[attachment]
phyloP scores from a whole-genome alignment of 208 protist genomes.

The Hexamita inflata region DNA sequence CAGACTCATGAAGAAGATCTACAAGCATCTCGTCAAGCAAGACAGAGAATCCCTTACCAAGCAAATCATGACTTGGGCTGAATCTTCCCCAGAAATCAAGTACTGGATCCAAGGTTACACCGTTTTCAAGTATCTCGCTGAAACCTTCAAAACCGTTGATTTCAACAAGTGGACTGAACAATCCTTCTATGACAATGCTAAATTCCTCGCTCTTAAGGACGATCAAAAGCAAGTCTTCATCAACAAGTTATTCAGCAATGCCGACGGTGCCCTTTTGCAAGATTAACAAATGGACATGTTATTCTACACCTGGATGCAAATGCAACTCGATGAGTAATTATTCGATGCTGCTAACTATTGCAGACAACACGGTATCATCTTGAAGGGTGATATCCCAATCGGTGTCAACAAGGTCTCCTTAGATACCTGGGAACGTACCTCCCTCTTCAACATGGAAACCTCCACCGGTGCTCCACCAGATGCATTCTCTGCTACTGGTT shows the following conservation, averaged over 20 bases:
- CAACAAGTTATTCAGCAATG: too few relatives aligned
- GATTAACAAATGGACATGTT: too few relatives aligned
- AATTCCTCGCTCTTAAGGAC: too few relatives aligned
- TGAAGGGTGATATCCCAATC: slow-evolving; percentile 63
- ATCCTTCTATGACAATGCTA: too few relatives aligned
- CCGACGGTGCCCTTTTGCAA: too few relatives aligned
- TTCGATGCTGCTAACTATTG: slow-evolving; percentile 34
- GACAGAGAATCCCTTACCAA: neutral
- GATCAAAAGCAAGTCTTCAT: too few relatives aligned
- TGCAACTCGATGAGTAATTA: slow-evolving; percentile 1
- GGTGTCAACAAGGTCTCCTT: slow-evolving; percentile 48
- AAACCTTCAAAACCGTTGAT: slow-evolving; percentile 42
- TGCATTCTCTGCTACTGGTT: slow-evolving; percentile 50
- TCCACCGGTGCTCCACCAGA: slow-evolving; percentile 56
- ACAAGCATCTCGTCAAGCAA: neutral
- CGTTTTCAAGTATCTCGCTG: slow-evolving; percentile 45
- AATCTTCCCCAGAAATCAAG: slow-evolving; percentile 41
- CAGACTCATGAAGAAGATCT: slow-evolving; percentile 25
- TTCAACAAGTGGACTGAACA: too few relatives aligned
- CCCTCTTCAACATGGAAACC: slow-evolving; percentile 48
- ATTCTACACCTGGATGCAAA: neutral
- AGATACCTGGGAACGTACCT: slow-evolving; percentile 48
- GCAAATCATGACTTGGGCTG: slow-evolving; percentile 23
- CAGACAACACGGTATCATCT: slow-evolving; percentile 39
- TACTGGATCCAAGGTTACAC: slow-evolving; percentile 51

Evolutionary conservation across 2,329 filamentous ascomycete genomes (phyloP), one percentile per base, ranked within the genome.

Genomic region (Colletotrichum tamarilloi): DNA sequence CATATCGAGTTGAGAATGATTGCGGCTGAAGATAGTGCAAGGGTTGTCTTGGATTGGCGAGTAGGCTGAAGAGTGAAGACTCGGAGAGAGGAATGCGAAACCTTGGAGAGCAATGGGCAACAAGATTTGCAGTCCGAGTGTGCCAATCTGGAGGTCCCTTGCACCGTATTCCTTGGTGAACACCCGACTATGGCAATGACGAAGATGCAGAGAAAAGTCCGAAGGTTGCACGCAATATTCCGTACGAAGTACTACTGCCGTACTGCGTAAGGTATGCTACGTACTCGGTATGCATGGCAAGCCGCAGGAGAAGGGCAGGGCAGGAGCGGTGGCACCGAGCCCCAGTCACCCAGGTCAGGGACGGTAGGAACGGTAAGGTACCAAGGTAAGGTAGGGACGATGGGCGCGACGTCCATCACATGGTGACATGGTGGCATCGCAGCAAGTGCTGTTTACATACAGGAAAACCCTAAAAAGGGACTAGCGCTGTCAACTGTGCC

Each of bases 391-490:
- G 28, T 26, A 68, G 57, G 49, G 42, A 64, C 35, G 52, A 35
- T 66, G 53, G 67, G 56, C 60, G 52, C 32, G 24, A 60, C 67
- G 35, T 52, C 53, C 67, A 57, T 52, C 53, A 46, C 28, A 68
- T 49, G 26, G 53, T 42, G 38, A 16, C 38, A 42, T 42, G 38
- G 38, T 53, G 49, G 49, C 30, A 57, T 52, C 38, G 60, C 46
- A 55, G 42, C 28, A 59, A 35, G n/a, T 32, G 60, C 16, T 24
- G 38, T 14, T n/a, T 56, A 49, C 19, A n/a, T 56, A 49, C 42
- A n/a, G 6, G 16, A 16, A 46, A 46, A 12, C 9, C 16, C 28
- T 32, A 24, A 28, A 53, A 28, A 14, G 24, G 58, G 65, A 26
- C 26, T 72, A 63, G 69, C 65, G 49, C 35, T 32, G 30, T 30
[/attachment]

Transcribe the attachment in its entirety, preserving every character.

phyloP scores from a whole-genome alignment of 208 protist genomes.

The Hexamita inflata region DNA sequence CAGACTCATGAAGAAGATCTACAAGCATCTCGTCAAGCAAGACAGAGAATCCCTTACCAAGCAAATCATGACTTGGGCTGAATCTTCCCCAGAAATCAAGTACTGGATCCAAGGTTACACCGTTTTCAAGTATCTCGCTGAAACCTTCAAAACCGTTGATTTCAACAAGTGGACTGAACAATCCTTCTATGACAATGCTAAATTCCTCGCTCTTAAGGACGATCAAAAGCAAGTCTTCATCAACAAGTTATTCAGCAATGCCGACGGTGCCCTTTTGCAAGATTAACAAATGGACATGTTATTCTACACCTGGATGCAAATGCAACTCGATGAGTAATTATTCGATGCTGCTAACTATTGCAGACAACACGGTATCATCTTGAAGGGTGATATCCCAATCGGTGTCAACAAGGTCTCCTTAGATACCTGGGAACGTACCTCCCTCTTCAACATGGAAACCTCCACCGGTGCTCCACCAGATGCATTCTCTGCTACTGGTT shows the following conservation, averaged over 20 bases:
- CAACAAGTTATTCAGCAATG: too few relatives aligned
- GATTAACAAATGGACATGTT: too few relatives aligned
- AATTCCTCGCTCTTAAGGAC: too few relatives aligned
- TGAAGGGTGATATCCCAATC: slow-evolving; percentile 63
- ATCCTTCTATGACAATGCTA: too few relatives aligned
- CCGACGGTGCCCTTTTGCAA: too few relatives aligned
- TTCGATGCTGCTAACTATTG: slow-evolving; percentile 34
- GACAGAGAATCCCTTACCAA: neutral
- GATCAAAAGCAAGTCTTCAT: too few relatives aligned
- TGCAACTCGATGAGTAATTA: slow-evolving; percentile 1
- GGTGTCAACAAGGTCTCCTT: slow-evolving; percentile 48
- AAACCTTCAAAACCGTTGAT: slow-evolving; percentile 42
- TGCATTCTCTGCTACTGGTT: slow-evolving; percentile 50
- TCCACCGGTGCTCCACCAGA: slow-evolving; percentile 56
- ACAAGCATCTCGTCAAGCAA: neutral
- CGTTTTCAAGTATCTCGCTG: slow-evolving; percentile 45
- AATCTTCCCCAGAAATCAAG: slow-evolving; percentile 41
- CAGACTCATGAAGAAGATCT: slow-evolving; percentile 25
- TTCAACAAGTGGACTGAACA: too few relatives aligned
- CCCTCTTCAACATGGAAACC: slow-evolving; percentile 48
- ATTCTACACCTGGATGCAAA: neutral
- AGATACCTGGGAACGTACCT: slow-evolving; percentile 48
- GCAAATCATGACTTGGGCTG: slow-evolving; percentile 23
- CAGACAACACGGTATCATCT: slow-evolving; percentile 39
- TACTGGATCCAAGGTTACAC: slow-evolving; percentile 51

Evolutionary conservation across 2,329 filamentous ascomycete genomes (phyloP), one percentile per base, ranked within the genome.

Genomic region (Colletotrichum tamarilloi): DNA sequence CATATCGAGTTGAGAATGATTGCGGCTGAAGATAGTGCAAGGGTTGTCTTGGATTGGCGAGTAGGCTGAAGAGTGAAGACTCGGAGAGAGGAATGCGAAACCTTGGAGAGCAATGGGCAACAAGATTTGCAGTCCGAGTGTGCCAATCTGGAGGTCCCTTGCACCGTATTCCTTGGTGAACACCCGACTATGGCAATGACGAAGATGCAGAGAAAAGTCCGAAGGTTGCACGCAATATTCCGTACGAAGTACTACTGCCGTACTGCGTAAGGTATGCTACGTACTCGGTATGCATGGCAAGCCGCAGGAGAAGGGCAGGGCAGGAGCGGTGGCACCGAGCCCCAGTCACCCAGGTCAGGGACGGTAGGAACGGTAAGGTACCAAGGTAAGGTAGGGACGATGGGCGCGACGTCCATCACATGGTGACATGGTGGCATCGCAGCAAGTGCTGTTTACATACAGGAAAACCCTAAAAAGGGACTAGCGCTGTCAACTGTGCC

Each of bases 391-490:
- G 28, T 26, A 68, G 57, G 49, G 42, A 64, C 35, G 52, A 35
- T 66, G 53, G 67, G 56, C 60, G 52, C 32, G 24, A 60, C 67
- G 35, T 52, C 53, C 67, A 57, T 52, C 53, A 46, C 28, A 68
- T 49, G 26, G 53, T 42, G 38, A 16, C 38, A 42, T 42, G 38
- G 38, T 53, G 49, G 49, C 30, A 57, T 52, C 38, G 60, C 46
- A 55, G 42, C 28, A 59, A 35, G n/a, T 32, G 60, C 16, T 24
- G 38, T 14, T n/a, T 56, A 49, C 19, A n/a, T 56, A 49, C 42
- A n/a, G 6, G 16, A 16, A 46, A 46, A 12, C 9, C 16, C 28
- T 32, A 24, A 28, A 53, A 28, A 14, G 24, G 58, G 65, A 26
- C 26, T 72, A 63, G 69, C 65, G 49, C 35, T 32, G 30, T 30